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Posts tagged ‘Da Vinci’

Magnificent Milano (Part 2): Da Vinci’s fading masterpiece

Despite its bustling, cosmopolitan centre, its soaring modern skyline and fashion boutiques paving the way of global style, Milan is a city with a rich historical heritage equal to any other city in Italy, and with an artistic treasure to rival the very best. Far less accessible than the Botticelli’s and the Michelangelo’s it may be, but Milan’s offering is considered by many to be one of the most significant and symbolically loaded works in all the history of art: I am of course talking about The Last Supper, by Leonardo da Vinci.

Yet this work, renowned though it is, has had a troubled past. Fated to bad fortune from the outset when Da Vinci experimented unsuccessfully with a fresco technique which started to deteriorate away from the surface of the wall within years of its completion, the fresco has fallen swift victim to both the ravages of time, and the additional disasters of war, including a near miss bombing and exposure to the elements when the buildings around the fresco found themselves in the direct path of the same air raid.


All this means that a visit to see Da Vinci’s fresco is a unique experience. First of all, getting your hands on a strictly time-controlled ticket is almost like seeking out the very same holy grail which author Dan Brown will tell you the painting is subliminally intended to represent. With ticket in hand, you and a small group of other ticket holders will then be taken through a series of air-controlled vacuum chambers, each set of doors opening successively upon another, incrementally purifying the elements to which the crumbling fresco is exposed. Finally, you enter the main refectory of Santa Maria della Grazie, where the first sight of Da Vinci’s Last Supper feels all the more surreal by virtue of the effort required to get there.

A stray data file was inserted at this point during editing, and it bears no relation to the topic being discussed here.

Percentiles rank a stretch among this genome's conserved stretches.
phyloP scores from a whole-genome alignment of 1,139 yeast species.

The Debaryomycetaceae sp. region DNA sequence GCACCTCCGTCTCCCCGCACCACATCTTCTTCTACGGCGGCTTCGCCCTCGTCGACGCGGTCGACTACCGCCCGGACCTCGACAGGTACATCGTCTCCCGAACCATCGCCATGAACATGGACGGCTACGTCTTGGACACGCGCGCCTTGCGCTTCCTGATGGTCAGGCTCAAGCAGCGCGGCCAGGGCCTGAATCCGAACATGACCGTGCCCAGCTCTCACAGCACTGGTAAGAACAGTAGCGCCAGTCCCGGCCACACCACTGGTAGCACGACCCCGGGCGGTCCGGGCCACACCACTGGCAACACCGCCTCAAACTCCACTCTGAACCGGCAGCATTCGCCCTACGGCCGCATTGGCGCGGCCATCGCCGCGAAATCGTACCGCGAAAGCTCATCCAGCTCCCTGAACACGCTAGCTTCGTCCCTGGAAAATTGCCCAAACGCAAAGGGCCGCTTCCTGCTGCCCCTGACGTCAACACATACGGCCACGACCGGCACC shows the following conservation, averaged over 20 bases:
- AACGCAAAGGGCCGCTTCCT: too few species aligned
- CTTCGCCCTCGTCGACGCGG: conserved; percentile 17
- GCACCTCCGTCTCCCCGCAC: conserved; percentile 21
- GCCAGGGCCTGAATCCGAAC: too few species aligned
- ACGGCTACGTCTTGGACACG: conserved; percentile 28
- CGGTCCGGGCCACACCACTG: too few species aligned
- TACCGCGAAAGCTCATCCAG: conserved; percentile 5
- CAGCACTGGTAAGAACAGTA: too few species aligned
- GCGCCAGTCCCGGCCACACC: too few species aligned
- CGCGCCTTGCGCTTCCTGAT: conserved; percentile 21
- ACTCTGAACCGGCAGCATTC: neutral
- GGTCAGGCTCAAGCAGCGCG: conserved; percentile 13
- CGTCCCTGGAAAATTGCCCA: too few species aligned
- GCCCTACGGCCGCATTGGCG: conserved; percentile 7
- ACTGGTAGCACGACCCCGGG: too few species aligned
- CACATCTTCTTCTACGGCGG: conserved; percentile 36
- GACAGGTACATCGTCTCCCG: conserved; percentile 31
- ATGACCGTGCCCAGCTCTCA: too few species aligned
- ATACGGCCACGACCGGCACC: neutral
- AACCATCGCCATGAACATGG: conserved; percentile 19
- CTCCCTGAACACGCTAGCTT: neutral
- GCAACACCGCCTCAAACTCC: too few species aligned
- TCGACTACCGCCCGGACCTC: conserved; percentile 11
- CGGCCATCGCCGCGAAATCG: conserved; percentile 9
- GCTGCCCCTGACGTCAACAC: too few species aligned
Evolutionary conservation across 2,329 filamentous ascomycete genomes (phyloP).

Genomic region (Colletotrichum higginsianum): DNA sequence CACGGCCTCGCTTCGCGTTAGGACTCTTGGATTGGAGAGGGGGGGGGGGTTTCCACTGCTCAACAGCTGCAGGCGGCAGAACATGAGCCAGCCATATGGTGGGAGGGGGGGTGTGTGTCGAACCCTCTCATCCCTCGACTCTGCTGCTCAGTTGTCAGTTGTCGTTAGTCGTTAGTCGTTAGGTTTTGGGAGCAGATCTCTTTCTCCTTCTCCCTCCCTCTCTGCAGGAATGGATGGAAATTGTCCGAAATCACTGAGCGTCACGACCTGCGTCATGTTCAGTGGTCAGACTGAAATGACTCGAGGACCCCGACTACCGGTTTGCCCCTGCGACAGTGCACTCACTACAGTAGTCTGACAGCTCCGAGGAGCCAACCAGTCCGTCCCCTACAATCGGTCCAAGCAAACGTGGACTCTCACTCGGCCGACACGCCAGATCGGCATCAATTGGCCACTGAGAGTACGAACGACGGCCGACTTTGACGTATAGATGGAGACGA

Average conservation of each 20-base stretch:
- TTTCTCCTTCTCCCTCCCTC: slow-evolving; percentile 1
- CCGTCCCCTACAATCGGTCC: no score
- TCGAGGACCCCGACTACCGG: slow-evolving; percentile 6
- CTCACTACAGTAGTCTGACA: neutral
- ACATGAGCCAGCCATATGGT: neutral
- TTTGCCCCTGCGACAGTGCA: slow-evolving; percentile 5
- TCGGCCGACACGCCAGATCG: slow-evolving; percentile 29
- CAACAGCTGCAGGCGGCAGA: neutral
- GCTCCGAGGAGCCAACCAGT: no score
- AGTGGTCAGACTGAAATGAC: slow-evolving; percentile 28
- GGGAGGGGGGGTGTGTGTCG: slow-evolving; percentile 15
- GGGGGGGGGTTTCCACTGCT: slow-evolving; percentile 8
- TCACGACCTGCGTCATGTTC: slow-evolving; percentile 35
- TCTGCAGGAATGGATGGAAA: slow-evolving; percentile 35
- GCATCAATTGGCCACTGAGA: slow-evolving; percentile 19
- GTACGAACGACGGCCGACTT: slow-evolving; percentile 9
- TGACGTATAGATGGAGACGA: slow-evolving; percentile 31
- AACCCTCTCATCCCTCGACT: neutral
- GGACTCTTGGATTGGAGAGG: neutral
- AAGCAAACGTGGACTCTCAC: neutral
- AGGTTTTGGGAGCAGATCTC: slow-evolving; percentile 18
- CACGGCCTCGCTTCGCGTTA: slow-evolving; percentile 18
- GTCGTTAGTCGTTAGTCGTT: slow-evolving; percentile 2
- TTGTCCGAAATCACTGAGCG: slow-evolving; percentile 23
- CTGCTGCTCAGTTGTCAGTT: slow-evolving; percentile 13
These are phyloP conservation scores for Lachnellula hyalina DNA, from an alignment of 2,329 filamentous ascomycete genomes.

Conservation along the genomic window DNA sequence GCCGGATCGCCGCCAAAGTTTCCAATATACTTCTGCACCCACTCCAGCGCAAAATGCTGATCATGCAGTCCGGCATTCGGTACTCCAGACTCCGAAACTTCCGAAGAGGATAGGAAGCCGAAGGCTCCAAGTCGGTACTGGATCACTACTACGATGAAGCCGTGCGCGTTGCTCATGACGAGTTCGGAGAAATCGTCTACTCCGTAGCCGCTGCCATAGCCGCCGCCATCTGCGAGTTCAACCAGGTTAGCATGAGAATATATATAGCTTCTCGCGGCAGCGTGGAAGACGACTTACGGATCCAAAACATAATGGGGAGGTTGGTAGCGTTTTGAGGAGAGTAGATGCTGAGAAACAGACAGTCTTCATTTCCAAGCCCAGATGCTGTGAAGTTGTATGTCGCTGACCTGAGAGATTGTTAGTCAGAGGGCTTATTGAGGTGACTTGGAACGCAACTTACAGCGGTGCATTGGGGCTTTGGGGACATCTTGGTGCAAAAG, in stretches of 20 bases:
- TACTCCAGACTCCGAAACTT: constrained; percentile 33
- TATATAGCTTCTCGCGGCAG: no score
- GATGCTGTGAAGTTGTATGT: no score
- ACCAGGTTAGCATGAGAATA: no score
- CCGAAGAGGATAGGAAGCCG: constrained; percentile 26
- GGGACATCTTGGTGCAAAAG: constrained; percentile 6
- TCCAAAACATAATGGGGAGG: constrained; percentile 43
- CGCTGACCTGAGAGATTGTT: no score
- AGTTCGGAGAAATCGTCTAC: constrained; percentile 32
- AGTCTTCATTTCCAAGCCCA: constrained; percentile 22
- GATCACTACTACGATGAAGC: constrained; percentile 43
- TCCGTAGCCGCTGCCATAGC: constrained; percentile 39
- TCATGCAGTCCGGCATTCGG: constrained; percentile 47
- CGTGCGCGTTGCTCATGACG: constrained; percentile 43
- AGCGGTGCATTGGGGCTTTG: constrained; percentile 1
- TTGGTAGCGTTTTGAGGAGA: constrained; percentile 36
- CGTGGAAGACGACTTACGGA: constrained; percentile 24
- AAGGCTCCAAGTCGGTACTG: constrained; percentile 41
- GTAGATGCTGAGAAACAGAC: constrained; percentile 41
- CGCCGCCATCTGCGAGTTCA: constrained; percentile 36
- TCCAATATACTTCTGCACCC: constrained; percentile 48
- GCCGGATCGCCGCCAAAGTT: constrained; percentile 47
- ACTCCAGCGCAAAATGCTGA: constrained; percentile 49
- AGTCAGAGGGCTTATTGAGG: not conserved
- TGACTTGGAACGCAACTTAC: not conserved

The visitor controls ultimately make the 15 minutes you get to spend with the painting a pleasurable experience, just because the numbers allowed into the refectory at any one time are small indeed. This makes for an intimate encounter with one of the world’s most recognisable images. Yet no matter how familiar the subject, little can prepare you for the impact which the full scale image will have, nor the shocking state that the fresco betrays upon closer inspection.


What we see today really is a mere shadow of what once was. The fresco appears so badly flaked that a gust of wind could shake half of it away like fallen leaves in a first gust of autumn. In places, nothing but a mere outline of what was remain. In others, the retention of more detail, such as on the folds of the tablecloth, offer a tantilising glimpse of the wealth of colour and composition that the work would have once boasted.

For me, the fresco feels like an allegorical narrative of something beyond the simple depiction of the last supper. The reactions of the protagonists feel stilted, almost mannerist in their exaggerated expression, suggesting that Da Vinci has attempted to go beyond the simple story of the last supper and is hinting at meanings beyond the surface. Yet beyond this surface there is very little to behold but a crumbling wall, as we are forced to see one of art history’s most significant masterpieces slowly deteriorate to dust. It’s why this painting should be a must-see for any art history buff, and prioritised before its condition worsens yet further.


© Nicholas de Lacy-Brown and The Daily Norm, 2011-2018. Unauthorised use and/or duplication of the material, whether written work, photography or artwork, included within The Daily Norm without express and written permission from The Daily Norm’s author and/or owner is strictly prohibited.

Norms: The Saints Collection | The Last Supper

It’s Maundy Thursday, and all over the world Christians will be marking the 5th day in the Holy Week calendar, which is the day on which Jesus is reputed to have held his final dinner with his 12 apostles before his death by crucifixion. It was at that supper, so it is said, that he first broke bread and offered it as a representation of his body, doing likewise with wine, something which has since formed the scriptural basis of the Eucharist (also known as the Holy Communion). It was also at that dinner that Jesus predicted both his future denial (when the cock crows three times…) and his betrayal (by Judas). And it is precisely this moment of universal consternation around the table when the news of his future betrayal is unveiled that Da Vinci portrayed so famously in the most well known portrayal of the Last Supper in the world.